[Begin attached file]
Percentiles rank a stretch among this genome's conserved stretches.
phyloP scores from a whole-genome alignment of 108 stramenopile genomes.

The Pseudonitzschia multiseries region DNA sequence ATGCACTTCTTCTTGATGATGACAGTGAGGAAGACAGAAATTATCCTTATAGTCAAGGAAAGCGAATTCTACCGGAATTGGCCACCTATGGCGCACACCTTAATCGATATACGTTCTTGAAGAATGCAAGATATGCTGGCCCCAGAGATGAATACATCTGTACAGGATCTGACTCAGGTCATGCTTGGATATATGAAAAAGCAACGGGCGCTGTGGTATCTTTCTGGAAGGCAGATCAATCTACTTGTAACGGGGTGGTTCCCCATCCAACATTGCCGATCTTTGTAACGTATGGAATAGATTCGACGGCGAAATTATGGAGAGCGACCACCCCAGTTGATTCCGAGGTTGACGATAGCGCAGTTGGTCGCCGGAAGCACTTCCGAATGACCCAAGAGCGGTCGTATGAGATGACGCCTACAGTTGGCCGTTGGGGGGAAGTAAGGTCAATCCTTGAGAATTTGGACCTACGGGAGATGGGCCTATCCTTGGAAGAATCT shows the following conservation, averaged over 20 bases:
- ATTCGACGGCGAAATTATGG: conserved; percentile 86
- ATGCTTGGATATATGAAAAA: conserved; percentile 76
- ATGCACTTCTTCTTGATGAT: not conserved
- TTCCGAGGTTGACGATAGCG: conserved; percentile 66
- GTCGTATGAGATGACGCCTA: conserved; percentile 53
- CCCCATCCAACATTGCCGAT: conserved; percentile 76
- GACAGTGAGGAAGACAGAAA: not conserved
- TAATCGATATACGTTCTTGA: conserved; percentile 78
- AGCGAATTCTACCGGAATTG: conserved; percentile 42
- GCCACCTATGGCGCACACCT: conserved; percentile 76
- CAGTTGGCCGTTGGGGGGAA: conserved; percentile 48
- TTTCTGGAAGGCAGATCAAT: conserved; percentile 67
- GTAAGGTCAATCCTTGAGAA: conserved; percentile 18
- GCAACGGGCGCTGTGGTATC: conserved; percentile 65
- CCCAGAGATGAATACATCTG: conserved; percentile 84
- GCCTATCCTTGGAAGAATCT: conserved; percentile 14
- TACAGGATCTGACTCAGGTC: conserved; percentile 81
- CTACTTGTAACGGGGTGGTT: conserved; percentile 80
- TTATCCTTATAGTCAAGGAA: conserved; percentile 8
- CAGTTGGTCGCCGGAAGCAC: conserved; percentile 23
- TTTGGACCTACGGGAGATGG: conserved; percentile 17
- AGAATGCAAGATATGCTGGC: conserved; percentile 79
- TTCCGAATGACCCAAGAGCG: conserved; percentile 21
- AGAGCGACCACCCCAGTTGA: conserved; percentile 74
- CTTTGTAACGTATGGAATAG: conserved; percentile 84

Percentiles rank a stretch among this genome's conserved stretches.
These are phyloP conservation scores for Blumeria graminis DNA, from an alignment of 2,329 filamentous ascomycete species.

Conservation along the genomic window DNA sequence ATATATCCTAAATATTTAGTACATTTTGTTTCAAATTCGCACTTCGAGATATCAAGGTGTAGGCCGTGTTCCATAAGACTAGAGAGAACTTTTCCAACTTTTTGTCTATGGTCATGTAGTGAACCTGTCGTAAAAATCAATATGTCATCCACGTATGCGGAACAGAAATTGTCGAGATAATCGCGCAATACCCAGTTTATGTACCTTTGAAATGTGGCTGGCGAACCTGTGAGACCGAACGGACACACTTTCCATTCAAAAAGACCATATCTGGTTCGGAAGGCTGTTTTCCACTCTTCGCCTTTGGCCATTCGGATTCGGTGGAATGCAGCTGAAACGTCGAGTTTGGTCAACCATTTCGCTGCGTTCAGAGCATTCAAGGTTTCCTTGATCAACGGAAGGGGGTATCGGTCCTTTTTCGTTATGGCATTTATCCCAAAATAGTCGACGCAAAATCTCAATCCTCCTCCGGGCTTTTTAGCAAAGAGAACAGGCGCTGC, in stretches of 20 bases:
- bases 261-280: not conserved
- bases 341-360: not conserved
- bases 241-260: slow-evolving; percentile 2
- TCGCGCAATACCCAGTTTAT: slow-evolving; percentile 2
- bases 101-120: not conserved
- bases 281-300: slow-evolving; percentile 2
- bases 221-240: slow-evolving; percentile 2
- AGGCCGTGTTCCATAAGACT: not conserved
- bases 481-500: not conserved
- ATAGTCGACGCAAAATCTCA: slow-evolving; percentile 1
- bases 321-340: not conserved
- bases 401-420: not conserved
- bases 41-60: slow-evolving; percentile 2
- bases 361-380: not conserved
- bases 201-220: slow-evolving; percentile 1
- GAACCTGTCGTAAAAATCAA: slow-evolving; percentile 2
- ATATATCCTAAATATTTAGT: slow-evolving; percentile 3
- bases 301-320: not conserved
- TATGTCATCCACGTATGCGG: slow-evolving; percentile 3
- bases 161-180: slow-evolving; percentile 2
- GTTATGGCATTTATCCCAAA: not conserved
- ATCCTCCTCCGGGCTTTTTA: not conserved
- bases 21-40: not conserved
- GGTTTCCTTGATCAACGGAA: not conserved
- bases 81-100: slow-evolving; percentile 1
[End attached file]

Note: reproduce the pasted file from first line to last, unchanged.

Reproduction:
Percentiles rank a stretch among this genome's conserved stretches.
phyloP scores from a whole-genome alignment of 108 stramenopile genomes.

The Pseudonitzschia multiseries region DNA sequence ATGCACTTCTTCTTGATGATGACAGTGAGGAAGACAGAAATTATCCTTATAGTCAAGGAAAGCGAATTCTACCGGAATTGGCCACCTATGGCGCACACCTTAATCGATATACGTTCTTGAAGAATGCAAGATATGCTGGCCCCAGAGATGAATACATCTGTACAGGATCTGACTCAGGTCATGCTTGGATATATGAAAAAGCAACGGGCGCTGTGGTATCTTTCTGGAAGGCAGATCAATCTACTTGTAACGGGGTGGTTCCCCATCCAACATTGCCGATCTTTGTAACGTATGGAATAGATTCGACGGCGAAATTATGGAGAGCGACCACCCCAGTTGATTCCGAGGTTGACGATAGCGCAGTTGGTCGCCGGAAGCACTTCCGAATGACCCAAGAGCGGTCGTATGAGATGACGCCTACAGTTGGCCGTTGGGGGGAAGTAAGGTCAATCCTTGAGAATTTGGACCTACGGGAGATGGGCCTATCCTTGGAAGAATCT shows the following conservation, averaged over 20 bases:
- ATTCGACGGCGAAATTATGG: conserved; percentile 86
- ATGCTTGGATATATGAAAAA: conserved; percentile 76
- ATGCACTTCTTCTTGATGAT: not conserved
- TTCCGAGGTTGACGATAGCG: conserved; percentile 66
- GTCGTATGAGATGACGCCTA: conserved; percentile 53
- CCCCATCCAACATTGCCGAT: conserved; percentile 76
- GACAGTGAGGAAGACAGAAA: not conserved
- TAATCGATATACGTTCTTGA: conserved; percentile 78
- AGCGAATTCTACCGGAATTG: conserved; percentile 42
- GCCACCTATGGCGCACACCT: conserved; percentile 76
- CAGTTGGCCGTTGGGGGGAA: conserved; percentile 48
- TTTCTGGAAGGCAGATCAAT: conserved; percentile 67
- GTAAGGTCAATCCTTGAGAA: conserved; percentile 18
- GCAACGGGCGCTGTGGTATC: conserved; percentile 65
- CCCAGAGATGAATACATCTG: conserved; percentile 84
- GCCTATCCTTGGAAGAATCT: conserved; percentile 14
- TACAGGATCTGACTCAGGTC: conserved; percentile 81
- CTACTTGTAACGGGGTGGTT: conserved; percentile 80
- TTATCCTTATAGTCAAGGAA: conserved; percentile 8
- CAGTTGGTCGCCGGAAGCAC: conserved; percentile 23
- TTTGGACCTACGGGAGATGG: conserved; percentile 17
- AGAATGCAAGATATGCTGGC: conserved; percentile 79
- TTCCGAATGACCCAAGAGCG: conserved; percentile 21
- AGAGCGACCACCCCAGTTGA: conserved; percentile 74
- CTTTGTAACGTATGGAATAG: conserved; percentile 84

Percentiles rank a stretch among this genome's conserved stretches.
These are phyloP conservation scores for Blumeria graminis DNA, from an alignment of 2,329 filamentous ascomycete species.

Conservation along the genomic window DNA sequence ATATATCCTAAATATTTAGTACATTTTGTTTCAAATTCGCACTTCGAGATATCAAGGTGTAGGCCGTGTTCCATAAGACTAGAGAGAACTTTTCCAACTTTTTGTCTATGGTCATGTAGTGAACCTGTCGTAAAAATCAATATGTCATCCACGTATGCGGAACAGAAATTGTCGAGATAATCGCGCAATACCCAGTTTATGTACCTTTGAAATGTGGCTGGCGAACCTGTGAGACCGAACGGACACACTTTCCATTCAAAAAGACCATATCTGGTTCGGAAGGCTGTTTTCCACTCTTCGCCTTTGGCCATTCGGATTCGGTGGAATGCAGCTGAAACGTCGAGTTTGGTCAACCATTTCGCTGCGTTCAGAGCATTCAAGGTTTCCTTGATCAACGGAAGGGGGTATCGGTCCTTTTTCGTTATGGCATTTATCCCAAAATAGTCGACGCAAAATCTCAATCCTCCTCCGGGCTTTTTAGCAAAGAGAACAGGCGCTGC, in stretches of 20 bases:
- bases 261-280: not conserved
- bases 341-360: not conserved
- bases 241-260: slow-evolving; percentile 2
- TCGCGCAATACCCAGTTTAT: slow-evolving; percentile 2
- bases 101-120: not conserved
- bases 281-300: slow-evolving; percentile 2
- bases 221-240: slow-evolving; percentile 2
- AGGCCGTGTTCCATAAGACT: not conserved
- bases 481-500: not conserved
- ATAGTCGACGCAAAATCTCA: slow-evolving; percentile 1
- bases 321-340: not conserved
- bases 401-420: not conserved
- bases 41-60: slow-evolving; percentile 2
- bases 361-380: not conserved
- bases 201-220: slow-evolving; percentile 1
- GAACCTGTCGTAAAAATCAA: slow-evolving; percentile 2
- ATATATCCTAAATATTTAGT: slow-evolving; percentile 3
- bases 301-320: not conserved
- TATGTCATCCACGTATGCGG: slow-evolving; percentile 3
- bases 161-180: slow-evolving; percentile 2
- GTTATGGCATTTATCCCAAA: not conserved
- ATCCTCCTCCGGGCTTTTTA: not conserved
- bases 21-40: not conserved
- GGTTTCCTTGATCAACGGAA: not conserved
- bases 81-100: slow-evolving; percentile 1